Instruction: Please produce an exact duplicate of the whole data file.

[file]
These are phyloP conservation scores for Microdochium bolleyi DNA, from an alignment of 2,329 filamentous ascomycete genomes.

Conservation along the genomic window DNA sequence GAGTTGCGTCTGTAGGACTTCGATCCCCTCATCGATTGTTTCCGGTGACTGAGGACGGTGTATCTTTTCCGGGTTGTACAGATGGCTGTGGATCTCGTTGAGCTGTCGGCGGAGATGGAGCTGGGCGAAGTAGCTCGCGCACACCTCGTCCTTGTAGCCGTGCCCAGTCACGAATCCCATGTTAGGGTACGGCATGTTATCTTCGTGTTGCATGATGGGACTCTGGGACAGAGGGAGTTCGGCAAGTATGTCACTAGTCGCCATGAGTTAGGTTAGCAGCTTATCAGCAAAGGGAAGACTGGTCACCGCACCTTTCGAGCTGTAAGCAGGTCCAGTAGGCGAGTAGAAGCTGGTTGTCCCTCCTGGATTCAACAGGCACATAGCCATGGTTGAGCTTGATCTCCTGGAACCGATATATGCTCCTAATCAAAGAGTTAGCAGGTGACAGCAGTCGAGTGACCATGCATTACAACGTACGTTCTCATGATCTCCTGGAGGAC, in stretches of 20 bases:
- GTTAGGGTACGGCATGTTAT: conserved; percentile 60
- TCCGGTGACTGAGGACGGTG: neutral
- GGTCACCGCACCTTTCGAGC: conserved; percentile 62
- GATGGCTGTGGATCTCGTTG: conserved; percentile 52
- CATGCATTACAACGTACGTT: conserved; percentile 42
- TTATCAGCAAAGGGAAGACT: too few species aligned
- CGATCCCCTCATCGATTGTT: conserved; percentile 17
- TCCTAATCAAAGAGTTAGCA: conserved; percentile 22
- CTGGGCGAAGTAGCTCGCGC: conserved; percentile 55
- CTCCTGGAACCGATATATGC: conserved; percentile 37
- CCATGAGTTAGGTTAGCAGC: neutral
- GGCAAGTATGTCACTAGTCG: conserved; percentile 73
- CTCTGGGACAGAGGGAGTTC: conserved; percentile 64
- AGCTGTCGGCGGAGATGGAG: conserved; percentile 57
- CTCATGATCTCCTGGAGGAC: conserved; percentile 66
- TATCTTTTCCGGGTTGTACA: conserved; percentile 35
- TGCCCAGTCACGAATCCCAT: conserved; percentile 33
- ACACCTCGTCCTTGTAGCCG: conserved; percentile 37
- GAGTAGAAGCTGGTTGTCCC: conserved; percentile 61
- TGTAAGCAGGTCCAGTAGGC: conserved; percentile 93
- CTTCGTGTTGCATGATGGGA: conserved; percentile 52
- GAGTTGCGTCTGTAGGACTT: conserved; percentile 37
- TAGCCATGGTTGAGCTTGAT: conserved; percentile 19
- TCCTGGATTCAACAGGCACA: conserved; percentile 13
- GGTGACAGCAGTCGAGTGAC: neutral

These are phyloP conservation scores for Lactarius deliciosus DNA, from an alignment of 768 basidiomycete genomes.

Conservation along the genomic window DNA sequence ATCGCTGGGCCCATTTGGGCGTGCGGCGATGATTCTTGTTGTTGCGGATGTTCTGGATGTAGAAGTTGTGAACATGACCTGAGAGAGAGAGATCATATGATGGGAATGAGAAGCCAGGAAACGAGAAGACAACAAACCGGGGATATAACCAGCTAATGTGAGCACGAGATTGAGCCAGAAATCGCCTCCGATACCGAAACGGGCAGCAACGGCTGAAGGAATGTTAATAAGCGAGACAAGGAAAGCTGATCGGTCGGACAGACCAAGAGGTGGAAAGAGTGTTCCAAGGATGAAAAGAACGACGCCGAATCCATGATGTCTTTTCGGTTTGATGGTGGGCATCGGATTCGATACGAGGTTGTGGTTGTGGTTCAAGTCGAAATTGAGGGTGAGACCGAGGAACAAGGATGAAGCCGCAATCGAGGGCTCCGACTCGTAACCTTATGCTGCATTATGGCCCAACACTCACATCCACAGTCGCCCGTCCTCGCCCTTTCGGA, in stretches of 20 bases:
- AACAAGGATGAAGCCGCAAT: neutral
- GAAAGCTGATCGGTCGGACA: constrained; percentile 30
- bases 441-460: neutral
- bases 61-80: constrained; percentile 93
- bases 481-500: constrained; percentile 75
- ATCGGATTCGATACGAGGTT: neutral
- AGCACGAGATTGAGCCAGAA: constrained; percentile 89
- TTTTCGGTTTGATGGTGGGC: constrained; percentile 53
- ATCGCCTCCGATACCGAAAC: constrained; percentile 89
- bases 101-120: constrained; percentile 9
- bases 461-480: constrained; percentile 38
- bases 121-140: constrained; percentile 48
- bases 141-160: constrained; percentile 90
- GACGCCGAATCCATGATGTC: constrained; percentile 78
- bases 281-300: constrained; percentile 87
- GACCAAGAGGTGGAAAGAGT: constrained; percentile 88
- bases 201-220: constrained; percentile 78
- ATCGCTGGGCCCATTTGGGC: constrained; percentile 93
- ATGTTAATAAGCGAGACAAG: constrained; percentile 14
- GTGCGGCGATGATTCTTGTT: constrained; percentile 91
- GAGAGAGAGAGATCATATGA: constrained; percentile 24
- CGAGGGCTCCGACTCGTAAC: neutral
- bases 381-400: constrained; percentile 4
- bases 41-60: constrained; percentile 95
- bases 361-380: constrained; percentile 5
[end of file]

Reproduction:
These are phyloP conservation scores for Microdochium bolleyi DNA, from an alignment of 2,329 filamentous ascomycete genomes.

Conservation along the genomic window DNA sequence GAGTTGCGTCTGTAGGACTTCGATCCCCTCATCGATTGTTTCCGGTGACTGAGGACGGTGTATCTTTTCCGGGTTGTACAGATGGCTGTGGATCTCGTTGAGCTGTCGGCGGAGATGGAGCTGGGCGAAGTAGCTCGCGCACACCTCGTCCTTGTAGCCGTGCCCAGTCACGAATCCCATGTTAGGGTACGGCATGTTATCTTCGTGTTGCATGATGGGACTCTGGGACAGAGGGAGTTCGGCAAGTATGTCACTAGTCGCCATGAGTTAGGTTAGCAGCTTATCAGCAAAGGGAAGACTGGTCACCGCACCTTTCGAGCTGTAAGCAGGTCCAGTAGGCGAGTAGAAGCTGGTTGTCCCTCCTGGATTCAACAGGCACATAGCCATGGTTGAGCTTGATCTCCTGGAACCGATATATGCTCCTAATCAAAGAGTTAGCAGGTGACAGCAGTCGAGTGACCATGCATTACAACGTACGTTCTCATGATCTCCTGGAGGAC, in stretches of 20 bases:
- GTTAGGGTACGGCATGTTAT: conserved; percentile 60
- TCCGGTGACTGAGGACGGTG: neutral
- GGTCACCGCACCTTTCGAGC: conserved; percentile 62
- GATGGCTGTGGATCTCGTTG: conserved; percentile 52
- CATGCATTACAACGTACGTT: conserved; percentile 42
- TTATCAGCAAAGGGAAGACT: too few species aligned
- CGATCCCCTCATCGATTGTT: conserved; percentile 17
- TCCTAATCAAAGAGTTAGCA: conserved; percentile 22
- CTGGGCGAAGTAGCTCGCGC: conserved; percentile 55
- CTCCTGGAACCGATATATGC: conserved; percentile 37
- CCATGAGTTAGGTTAGCAGC: neutral
- GGCAAGTATGTCACTAGTCG: conserved; percentile 73
- CTCTGGGACAGAGGGAGTTC: conserved; percentile 64
- AGCTGTCGGCGGAGATGGAG: conserved; percentile 57
- CTCATGATCTCCTGGAGGAC: conserved; percentile 66
- TATCTTTTCCGGGTTGTACA: conserved; percentile 35
- TGCCCAGTCACGAATCCCAT: conserved; percentile 33
- ACACCTCGTCCTTGTAGCCG: conserved; percentile 37
- GAGTAGAAGCTGGTTGTCCC: conserved; percentile 61
- TGTAAGCAGGTCCAGTAGGC: conserved; percentile 93
- CTTCGTGTTGCATGATGGGA: conserved; percentile 52
- GAGTTGCGTCTGTAGGACTT: conserved; percentile 37
- TAGCCATGGTTGAGCTTGAT: conserved; percentile 19
- TCCTGGATTCAACAGGCACA: conserved; percentile 13
- GGTGACAGCAGTCGAGTGAC: neutral

These are phyloP conservation scores for Lactarius deliciosus DNA, from an alignment of 768 basidiomycete genomes.

Conservation along the genomic window DNA sequence ATCGCTGGGCCCATTTGGGCGTGCGGCGATGATTCTTGTTGTTGCGGATGTTCTGGATGTAGAAGTTGTGAACATGACCTGAGAGAGAGAGATCATATGATGGGAATGAGAAGCCAGGAAACGAGAAGACAACAAACCGGGGATATAACCAGCTAATGTGAGCACGAGATTGAGCCAGAAATCGCCTCCGATACCGAAACGGGCAGCAACGGCTGAAGGAATGTTAATAAGCGAGACAAGGAAAGCTGATCGGTCGGACAGACCAAGAGGTGGAAAGAGTGTTCCAAGGATGAAAAGAACGACGCCGAATCCATGATGTCTTTTCGGTTTGATGGTGGGCATCGGATTCGATACGAGGTTGTGGTTGTGGTTCAAGTCGAAATTGAGGGTGAGACCGAGGAACAAGGATGAAGCCGCAATCGAGGGCTCCGACTCGTAACCTTATGCTGCATTATGGCCCAACACTCACATCCACAGTCGCCCGTCCTCGCCCTTTCGGA, in stretches of 20 bases:
- AACAAGGATGAAGCCGCAAT: neutral
- GAAAGCTGATCGGTCGGACA: constrained; percentile 30
- bases 441-460: neutral
- bases 61-80: constrained; percentile 93
- bases 481-500: constrained; percentile 75
- ATCGGATTCGATACGAGGTT: neutral
- AGCACGAGATTGAGCCAGAA: constrained; percentile 89
- TTTTCGGTTTGATGGTGGGC: constrained; percentile 53
- ATCGCCTCCGATACCGAAAC: constrained; percentile 89
- bases 101-120: constrained; percentile 9
- bases 461-480: constrained; percentile 38
- bases 121-140: constrained; percentile 48
- bases 141-160: constrained; percentile 90
- GACGCCGAATCCATGATGTC: constrained; percentile 78
- bases 281-300: constrained; percentile 87
- GACCAAGAGGTGGAAAGAGT: constrained; percentile 88
- bases 201-220: constrained; percentile 78
- ATCGCTGGGCCCATTTGGGC: constrained; percentile 93
- ATGTTAATAAGCGAGACAAG: constrained; percentile 14
- GTGCGGCGATGATTCTTGTT: constrained; percentile 91
- GAGAGAGAGAGATCATATGA: constrained; percentile 24
- CGAGGGCTCCGACTCGTAAC: neutral
- bases 381-400: constrained; percentile 4
- bases 41-60: constrained; percentile 95
- bases 361-380: constrained; percentile 5